The Chair of the Walkley Foundation, Adele Ferguson, has called on the Australian Government to stand up for press freedom and intervene in the case of Julian Assange.
On Friday, June 17, UK Home Secretary, Priti Patel, approved the extradition of Assange to the US, where he is charged with breaching the US Espionage Act. Assange faces up to 175 years in jail if convicted: WikiLeaks immediately announced an appeal.
(Adele Ferguson pictured) In 2011, WikiLeaks received a Walkley Award for its outstanding contribution to journalism. Walkley judges said, “While not without flaws, the Walkley Trustees believe that by designing and constructing a means to encourage whistleblowers, WikiLeaks and its editor-in-chief Julian Assange took a brave, determined and independent stand for freedom of speech and transparency that has empowered people all over the world. And in the process, they have triggered a robust debate inside and outside the media about official secrecy, the public’s right to know and the future of journalism.”
Among the Wikileaks revelations, sourced by former US Army intelligence analyst and whistleblower Chelsea Manning, was video of US helicopter attacks in Baghdad that killed 11 civilians including two Reuters journalists.
Ferguson, a Gold Walkley Award-Winning journalist said, “the decision to extradite Julian Assange to the US should be a clarion call to anyone who cares about journalism and democracy.”
“Assange has been languishing for years and it is high time he is brought home. Press freedom and human rights are vital to our society and what is happening sets a very dangerous precedent at a time when press freedom in this country is being chipped away. This is the time for the government to stand up for press freedom.”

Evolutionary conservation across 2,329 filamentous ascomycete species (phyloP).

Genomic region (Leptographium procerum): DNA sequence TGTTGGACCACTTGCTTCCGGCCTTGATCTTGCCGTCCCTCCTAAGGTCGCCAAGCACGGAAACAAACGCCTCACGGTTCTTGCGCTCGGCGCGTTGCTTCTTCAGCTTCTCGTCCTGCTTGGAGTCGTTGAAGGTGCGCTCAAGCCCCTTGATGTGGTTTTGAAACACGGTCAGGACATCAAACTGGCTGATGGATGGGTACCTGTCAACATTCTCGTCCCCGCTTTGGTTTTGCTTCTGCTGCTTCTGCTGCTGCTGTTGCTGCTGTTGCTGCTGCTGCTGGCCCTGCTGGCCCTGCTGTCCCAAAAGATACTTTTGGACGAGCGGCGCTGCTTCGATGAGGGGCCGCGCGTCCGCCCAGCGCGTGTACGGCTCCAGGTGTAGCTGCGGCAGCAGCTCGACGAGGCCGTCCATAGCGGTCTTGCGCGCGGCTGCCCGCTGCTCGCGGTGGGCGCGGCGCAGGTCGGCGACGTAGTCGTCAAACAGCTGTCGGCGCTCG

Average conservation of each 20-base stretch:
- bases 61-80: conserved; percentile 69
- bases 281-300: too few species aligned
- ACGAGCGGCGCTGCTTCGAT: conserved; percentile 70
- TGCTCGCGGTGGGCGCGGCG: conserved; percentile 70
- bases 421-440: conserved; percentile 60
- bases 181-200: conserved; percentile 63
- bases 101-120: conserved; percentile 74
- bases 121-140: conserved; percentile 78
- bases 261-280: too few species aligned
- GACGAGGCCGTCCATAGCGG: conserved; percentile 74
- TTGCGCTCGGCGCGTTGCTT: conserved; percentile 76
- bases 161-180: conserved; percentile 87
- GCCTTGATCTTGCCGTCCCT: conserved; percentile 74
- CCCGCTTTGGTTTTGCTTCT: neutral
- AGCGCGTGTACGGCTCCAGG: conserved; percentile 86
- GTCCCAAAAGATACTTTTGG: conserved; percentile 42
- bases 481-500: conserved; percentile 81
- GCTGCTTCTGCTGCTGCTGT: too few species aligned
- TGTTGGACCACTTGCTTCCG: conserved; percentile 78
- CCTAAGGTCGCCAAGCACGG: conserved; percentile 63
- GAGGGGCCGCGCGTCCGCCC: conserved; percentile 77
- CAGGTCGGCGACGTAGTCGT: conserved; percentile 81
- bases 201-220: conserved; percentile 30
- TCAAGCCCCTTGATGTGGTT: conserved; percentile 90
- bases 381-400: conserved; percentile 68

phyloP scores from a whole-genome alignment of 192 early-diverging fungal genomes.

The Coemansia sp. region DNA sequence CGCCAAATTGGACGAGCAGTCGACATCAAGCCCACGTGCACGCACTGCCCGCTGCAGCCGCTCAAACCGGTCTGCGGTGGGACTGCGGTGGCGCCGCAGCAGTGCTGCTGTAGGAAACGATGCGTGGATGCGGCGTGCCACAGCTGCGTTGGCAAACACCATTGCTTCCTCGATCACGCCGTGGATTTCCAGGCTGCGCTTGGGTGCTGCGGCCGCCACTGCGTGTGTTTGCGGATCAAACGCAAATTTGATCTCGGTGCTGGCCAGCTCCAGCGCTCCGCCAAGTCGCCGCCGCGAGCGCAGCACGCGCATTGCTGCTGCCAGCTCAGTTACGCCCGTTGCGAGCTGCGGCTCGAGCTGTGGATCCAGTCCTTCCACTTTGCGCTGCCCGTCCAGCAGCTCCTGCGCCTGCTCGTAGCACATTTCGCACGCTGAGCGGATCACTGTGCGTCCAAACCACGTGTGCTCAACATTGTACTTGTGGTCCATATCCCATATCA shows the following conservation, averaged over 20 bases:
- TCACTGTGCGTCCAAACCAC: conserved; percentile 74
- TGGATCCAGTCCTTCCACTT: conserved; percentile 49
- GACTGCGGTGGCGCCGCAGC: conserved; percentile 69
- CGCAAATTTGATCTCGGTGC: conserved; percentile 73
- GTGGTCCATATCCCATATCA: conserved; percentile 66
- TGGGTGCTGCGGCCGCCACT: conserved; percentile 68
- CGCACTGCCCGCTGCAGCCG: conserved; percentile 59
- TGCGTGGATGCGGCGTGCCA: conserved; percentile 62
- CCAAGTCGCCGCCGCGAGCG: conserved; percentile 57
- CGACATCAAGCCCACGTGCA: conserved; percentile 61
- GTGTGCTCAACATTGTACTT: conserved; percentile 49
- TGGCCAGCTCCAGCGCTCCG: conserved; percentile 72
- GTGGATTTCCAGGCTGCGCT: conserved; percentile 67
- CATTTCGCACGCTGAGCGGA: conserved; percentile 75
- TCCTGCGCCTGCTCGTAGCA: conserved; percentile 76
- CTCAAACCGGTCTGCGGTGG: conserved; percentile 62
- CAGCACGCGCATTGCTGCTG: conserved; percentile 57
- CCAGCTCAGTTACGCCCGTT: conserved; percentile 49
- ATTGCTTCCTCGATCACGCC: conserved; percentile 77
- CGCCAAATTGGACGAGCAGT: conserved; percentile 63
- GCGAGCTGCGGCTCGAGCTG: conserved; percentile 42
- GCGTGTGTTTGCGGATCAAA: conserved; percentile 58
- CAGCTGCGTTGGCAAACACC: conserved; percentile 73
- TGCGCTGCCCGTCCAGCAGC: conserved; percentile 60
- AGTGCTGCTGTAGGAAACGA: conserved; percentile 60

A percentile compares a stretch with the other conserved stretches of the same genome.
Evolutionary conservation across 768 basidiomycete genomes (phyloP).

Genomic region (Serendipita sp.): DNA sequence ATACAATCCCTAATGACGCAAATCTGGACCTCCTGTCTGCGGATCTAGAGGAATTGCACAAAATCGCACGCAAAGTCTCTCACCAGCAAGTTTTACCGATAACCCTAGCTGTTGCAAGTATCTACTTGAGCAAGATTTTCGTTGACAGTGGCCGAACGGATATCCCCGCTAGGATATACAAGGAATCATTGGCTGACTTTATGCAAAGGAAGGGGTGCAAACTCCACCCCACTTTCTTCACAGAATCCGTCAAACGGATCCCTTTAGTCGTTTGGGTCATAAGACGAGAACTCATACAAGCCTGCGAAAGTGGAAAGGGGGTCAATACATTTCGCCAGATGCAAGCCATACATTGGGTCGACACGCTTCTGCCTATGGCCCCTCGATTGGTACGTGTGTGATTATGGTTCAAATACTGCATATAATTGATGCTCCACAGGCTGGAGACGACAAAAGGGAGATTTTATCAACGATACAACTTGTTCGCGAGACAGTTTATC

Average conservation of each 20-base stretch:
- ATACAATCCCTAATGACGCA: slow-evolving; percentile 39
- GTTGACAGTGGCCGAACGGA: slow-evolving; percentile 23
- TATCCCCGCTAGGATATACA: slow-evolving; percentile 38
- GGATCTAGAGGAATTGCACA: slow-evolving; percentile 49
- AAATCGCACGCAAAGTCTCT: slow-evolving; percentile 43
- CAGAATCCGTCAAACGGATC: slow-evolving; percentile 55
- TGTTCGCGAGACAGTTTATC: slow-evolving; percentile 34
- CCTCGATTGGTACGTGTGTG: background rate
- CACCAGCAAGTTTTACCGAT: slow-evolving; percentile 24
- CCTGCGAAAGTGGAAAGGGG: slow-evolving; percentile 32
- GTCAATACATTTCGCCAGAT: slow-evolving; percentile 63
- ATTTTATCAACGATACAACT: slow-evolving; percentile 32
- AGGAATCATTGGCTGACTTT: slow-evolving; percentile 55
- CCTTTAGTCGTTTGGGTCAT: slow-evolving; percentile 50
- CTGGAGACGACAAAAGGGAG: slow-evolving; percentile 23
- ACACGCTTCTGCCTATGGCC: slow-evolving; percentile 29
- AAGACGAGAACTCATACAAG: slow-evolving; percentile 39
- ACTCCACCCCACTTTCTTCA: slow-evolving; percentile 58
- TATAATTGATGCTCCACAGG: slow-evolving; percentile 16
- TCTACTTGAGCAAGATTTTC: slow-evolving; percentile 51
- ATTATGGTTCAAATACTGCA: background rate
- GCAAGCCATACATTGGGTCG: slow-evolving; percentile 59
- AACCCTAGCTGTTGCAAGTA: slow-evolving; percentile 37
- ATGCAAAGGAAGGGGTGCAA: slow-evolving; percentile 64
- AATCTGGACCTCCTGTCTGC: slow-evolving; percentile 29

The Walkley Foundation CEO, Shona Martyn said, “we are witnessing the erosion of our democracy and press freedoms which of course will hinder the dissemination of truth and allow governments to skirt responsibility and repercussions for inappropriate and criminal actions. All journalists and the community at large should be concerned by this outcome.”
The UK action has prompted a flurry of debate from Australian politicians urging the Federal Government to intervene.
Independent Member for Wentworth, Allegra Spender said on Twitter, “It’s time for Anthony Albanese to pick up the phone, call Joe Biden, and urge him to intervene so Julian Assange isn’t unjustifiably imprisoned.”
Western Australian Green Senator Jordon Steele-John said, “the news that the UK has decided to extradite Julian Assange to the US makes me feel sick and deeply saddened. Julian cannot be left to die in prison. The Australian Government must intervene. Anthony Albanese, it’s time to pick up the phone to Washington.”
Australian Foreign Minister Penny Wong issued a joint statement on June 17 with Attorney-General Mark Dreyfus, saying the Australian government could not intervene in the legal matters of another country.
“The Department of Foreign Affairs and Trade will continue to offer consular assistance to Mr Assange, noting that Australia is not a party to Mr Assange’s case, nor can the Australian government intervene in the legal matters of another country.
“We will continue to convey our expectations that Mr Assange is entitled to due process, humane and fair treatment, access to proper medical care, and access to his legal team.
“The Australian government has been clear in our view that Mr Assange’s case has dragged on for too long and that it should be brought to a close.”
Many mainstream media organisations published their own reports based on Wikileaks, including the Sydney Morning Herald and The Age, The Guardian in the United Kingdom, The New York Times in the US, El Pais in Spain, Le Monde in France and Der Spiegel in Germany.
There has been no attempt by the US Government to prosecute any of these journalists. In 2013 Manning was charged with espionage offences and sentenced to 35 years imprisonment. Manning’s sentence was commuted in 2017 by then President Barack Obama.